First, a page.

I took my preschooler to our local art museum this month. He’s been to museums before, but this time there was a noticeable interest and preference for the sculptures, that outweighed the paintings on exhibit. I took the opportunity to encourage my preschooler to think about the materials used, proportions, and where to stand so we could best view the sculptures. After digesting this experience, I encouraged him to create his own sculpture during quiet time. He had lots of fun with this loose parts arts activity for preschoolers.
Loose Parts Art Activity For Preschoolers
- Cardboard, boxes, mailing tubes, or any other stackable structures
- Tape, glue, or string to hold the sculpture together
- Shelf liner, decorative papers, pom-poms, popsicle sticks, pipe cleaners, and any other items that can be used to decorate the sculpture. This also includes natural objects like sticks, dried flowers, and pinecones.
- Safety Scissors
Using our plastic card table, I set out the cardboard and the bins of craft supplies. I added my preschooler’s latest nature treasures collected on a previous hike. Next, I asked him if he could build an awesome sculpture for me while I did the dishes. It was important to me to keep this activity supervised since he was using glue, scissors, and small parts.
I explained that I was there to help if he needed it, but I let him know that the sculpture needed to be his own work of art, not mine. While my kid took off without much direction, some children may do better with less open-ended instruction. For example, they can be encouraged to create an animal, spaceship, or robot. When providing instructions, do explain that the sculpture they are creating is in the round, and encourage them to look at it from different angles as they create.
This activity is an unguided process art exercise. The end result does not need to look stunning. Instead, your child’s creativity and materials exploration are the focus. If your preschooler asks for your opinion, try be specific about what choices you find interesting. For example, a compliment like, “I really like how you placed your pom-poms all over the sculpture. You were really thinking about working three-dimensionally,” will help your preschooler feel proud and more confident with their ability to absorb and utilize new information.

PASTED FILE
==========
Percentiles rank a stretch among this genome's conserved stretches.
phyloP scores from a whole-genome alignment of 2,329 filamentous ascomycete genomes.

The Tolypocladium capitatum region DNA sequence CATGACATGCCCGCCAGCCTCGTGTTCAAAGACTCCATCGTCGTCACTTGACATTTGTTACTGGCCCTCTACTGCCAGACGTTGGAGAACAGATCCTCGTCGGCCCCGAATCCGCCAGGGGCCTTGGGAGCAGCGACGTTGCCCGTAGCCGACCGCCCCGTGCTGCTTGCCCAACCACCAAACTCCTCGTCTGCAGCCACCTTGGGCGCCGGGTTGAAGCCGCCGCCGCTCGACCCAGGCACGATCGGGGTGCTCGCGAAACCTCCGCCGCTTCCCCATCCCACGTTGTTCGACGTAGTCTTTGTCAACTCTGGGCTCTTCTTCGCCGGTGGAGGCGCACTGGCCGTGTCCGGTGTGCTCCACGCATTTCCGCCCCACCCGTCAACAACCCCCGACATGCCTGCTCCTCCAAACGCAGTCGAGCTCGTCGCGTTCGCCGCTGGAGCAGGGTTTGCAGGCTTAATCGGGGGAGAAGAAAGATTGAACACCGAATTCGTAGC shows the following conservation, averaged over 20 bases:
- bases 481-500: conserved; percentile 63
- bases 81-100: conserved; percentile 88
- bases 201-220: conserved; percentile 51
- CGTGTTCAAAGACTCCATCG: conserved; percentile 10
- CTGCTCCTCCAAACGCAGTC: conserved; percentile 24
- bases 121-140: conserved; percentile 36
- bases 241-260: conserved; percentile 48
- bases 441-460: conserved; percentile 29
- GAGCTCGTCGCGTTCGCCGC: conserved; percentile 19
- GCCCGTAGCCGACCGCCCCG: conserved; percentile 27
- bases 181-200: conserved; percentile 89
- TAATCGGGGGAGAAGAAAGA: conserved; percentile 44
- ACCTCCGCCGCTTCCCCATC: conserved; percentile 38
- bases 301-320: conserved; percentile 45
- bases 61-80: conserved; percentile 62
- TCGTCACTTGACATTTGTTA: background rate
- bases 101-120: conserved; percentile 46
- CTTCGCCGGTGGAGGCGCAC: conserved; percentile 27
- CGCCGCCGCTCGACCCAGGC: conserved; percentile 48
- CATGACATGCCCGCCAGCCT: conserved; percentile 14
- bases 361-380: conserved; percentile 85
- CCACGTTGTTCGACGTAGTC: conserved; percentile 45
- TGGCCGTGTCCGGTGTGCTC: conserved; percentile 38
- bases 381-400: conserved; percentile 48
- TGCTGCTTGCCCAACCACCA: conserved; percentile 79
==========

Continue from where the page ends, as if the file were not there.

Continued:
My preschooler loved this activity so much and created it independently without redirection, so I have decided to leave the sculpture up for a week. I’ll be rotating out different materials for use during each day’s quiet time so he can add to it.
I hope this loose parts art activity is as big of a success with your preschooler. If your kid/s created their own sculpture, leave a comment to let us know what they made!
Based in Maryland, Amy is a nature-enthusiast who loves hiking, reading, and creating. With a MFA in painting and university teaching experience, she loves combining visual art and nature to create crafty and play-based learning experiences for her preschool-aged son. Extra crafts and fine art can be found on Facebook and Instagram @amyfixart or at www.amyfixart.com.
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